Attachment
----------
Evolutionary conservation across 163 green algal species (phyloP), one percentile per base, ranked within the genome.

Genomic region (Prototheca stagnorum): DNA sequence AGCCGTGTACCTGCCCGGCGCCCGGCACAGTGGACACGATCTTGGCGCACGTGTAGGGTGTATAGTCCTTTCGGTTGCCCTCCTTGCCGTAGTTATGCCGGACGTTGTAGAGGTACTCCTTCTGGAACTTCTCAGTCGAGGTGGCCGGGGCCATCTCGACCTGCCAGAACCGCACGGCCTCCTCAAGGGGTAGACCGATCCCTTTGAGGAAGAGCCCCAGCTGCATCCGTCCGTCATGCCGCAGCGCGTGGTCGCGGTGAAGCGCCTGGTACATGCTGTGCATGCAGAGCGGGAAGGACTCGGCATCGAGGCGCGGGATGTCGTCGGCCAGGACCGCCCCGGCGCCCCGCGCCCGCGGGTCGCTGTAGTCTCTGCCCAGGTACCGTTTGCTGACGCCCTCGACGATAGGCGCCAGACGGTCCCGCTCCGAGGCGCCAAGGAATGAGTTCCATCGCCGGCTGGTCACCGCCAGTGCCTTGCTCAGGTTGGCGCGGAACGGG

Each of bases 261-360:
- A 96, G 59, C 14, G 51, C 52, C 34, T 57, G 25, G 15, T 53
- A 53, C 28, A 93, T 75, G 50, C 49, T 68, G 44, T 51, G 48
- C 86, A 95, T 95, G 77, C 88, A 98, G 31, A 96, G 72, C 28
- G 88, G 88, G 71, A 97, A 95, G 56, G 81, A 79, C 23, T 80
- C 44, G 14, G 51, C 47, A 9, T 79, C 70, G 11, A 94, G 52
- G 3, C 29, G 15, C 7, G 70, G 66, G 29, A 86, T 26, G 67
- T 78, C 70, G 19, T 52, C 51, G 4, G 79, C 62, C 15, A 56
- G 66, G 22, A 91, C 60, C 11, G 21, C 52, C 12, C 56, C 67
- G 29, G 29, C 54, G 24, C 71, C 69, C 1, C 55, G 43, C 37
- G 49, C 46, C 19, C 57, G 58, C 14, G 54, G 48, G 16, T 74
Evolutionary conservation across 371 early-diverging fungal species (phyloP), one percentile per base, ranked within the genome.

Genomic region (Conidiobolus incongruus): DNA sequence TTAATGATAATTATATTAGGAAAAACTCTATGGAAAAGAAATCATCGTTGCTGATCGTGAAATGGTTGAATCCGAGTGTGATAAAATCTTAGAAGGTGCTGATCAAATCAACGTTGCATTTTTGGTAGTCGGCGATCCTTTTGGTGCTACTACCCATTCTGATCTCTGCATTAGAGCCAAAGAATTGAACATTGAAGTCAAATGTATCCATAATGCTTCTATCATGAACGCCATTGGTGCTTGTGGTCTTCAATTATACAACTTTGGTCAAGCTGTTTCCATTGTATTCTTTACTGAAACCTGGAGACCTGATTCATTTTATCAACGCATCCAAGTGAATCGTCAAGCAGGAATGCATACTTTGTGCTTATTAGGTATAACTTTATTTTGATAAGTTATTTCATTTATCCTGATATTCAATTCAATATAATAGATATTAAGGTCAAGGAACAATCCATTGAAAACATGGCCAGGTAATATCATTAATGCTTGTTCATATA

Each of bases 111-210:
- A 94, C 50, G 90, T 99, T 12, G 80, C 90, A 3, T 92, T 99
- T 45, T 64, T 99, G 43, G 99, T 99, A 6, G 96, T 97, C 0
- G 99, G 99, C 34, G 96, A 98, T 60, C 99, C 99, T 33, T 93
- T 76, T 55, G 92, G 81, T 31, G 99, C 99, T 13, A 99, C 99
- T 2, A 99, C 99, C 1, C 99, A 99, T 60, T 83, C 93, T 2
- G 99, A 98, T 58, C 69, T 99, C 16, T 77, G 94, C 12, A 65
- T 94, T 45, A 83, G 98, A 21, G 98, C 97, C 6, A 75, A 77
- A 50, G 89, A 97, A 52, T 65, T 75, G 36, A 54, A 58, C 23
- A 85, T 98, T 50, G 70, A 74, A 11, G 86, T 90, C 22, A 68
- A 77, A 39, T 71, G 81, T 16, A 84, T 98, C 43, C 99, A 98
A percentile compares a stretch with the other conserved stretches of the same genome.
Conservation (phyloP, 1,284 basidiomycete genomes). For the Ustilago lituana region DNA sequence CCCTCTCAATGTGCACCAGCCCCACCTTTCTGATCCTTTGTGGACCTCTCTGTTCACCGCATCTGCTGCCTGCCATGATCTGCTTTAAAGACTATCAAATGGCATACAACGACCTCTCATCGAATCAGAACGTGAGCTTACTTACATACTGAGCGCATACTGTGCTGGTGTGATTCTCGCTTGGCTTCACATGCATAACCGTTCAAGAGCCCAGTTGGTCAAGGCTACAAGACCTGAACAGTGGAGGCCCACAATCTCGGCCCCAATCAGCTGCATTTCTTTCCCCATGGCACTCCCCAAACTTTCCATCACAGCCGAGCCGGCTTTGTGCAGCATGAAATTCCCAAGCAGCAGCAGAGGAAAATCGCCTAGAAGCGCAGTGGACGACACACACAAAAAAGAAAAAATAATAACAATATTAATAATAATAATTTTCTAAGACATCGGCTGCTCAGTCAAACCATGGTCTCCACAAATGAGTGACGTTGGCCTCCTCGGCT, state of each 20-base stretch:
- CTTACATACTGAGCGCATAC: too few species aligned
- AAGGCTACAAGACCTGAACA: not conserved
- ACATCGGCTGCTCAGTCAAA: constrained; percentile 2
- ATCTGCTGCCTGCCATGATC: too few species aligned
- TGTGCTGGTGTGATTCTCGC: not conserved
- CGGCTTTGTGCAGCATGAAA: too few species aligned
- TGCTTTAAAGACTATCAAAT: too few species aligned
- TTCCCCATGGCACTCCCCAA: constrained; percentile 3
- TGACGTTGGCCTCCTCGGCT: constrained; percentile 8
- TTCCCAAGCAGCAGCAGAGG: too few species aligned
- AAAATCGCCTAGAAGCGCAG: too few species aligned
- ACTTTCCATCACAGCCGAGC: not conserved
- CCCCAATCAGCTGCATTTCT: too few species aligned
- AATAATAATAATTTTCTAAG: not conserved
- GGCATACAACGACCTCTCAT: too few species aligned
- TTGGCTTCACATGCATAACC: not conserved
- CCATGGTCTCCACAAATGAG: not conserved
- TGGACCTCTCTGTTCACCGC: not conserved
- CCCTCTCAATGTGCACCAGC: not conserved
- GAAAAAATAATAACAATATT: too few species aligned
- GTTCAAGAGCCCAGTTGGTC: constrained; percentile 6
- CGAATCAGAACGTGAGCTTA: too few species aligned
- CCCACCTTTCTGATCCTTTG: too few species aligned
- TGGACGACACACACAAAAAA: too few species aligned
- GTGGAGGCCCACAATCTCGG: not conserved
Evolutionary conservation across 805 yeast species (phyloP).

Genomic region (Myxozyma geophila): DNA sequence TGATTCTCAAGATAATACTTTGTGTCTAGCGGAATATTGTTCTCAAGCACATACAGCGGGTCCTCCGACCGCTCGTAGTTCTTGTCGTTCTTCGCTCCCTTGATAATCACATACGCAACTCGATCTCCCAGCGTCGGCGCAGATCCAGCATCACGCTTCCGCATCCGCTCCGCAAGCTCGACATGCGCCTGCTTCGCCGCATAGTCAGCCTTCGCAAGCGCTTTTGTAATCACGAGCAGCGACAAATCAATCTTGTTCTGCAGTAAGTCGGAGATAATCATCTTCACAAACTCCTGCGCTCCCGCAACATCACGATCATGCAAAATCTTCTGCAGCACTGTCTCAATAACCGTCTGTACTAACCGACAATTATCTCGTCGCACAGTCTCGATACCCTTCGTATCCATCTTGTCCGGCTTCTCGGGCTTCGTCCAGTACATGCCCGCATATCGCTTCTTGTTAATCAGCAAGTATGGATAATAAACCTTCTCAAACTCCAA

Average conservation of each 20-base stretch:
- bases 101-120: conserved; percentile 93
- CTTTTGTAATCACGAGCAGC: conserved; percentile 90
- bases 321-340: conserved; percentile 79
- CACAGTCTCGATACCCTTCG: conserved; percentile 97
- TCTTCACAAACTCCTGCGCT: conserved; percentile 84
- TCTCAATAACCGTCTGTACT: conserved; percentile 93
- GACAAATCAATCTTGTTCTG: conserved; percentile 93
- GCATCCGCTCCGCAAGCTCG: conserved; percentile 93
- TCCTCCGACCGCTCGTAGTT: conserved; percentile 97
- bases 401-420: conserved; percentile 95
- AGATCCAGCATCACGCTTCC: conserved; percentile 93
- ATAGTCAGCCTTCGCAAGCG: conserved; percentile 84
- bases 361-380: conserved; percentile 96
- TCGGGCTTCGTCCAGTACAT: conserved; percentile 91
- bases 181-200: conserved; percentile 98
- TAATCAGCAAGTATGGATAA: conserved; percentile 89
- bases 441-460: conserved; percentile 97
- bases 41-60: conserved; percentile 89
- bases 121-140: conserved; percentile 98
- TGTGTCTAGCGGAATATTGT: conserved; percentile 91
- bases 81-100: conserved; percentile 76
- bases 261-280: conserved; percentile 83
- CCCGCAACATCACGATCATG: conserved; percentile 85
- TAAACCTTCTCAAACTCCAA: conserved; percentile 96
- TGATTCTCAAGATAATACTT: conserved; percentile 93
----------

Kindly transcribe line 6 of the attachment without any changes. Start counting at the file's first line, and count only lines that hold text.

- C 86, A 95, T 95, G 77, C 88, A 98, G 31, A 96, G 72, C 28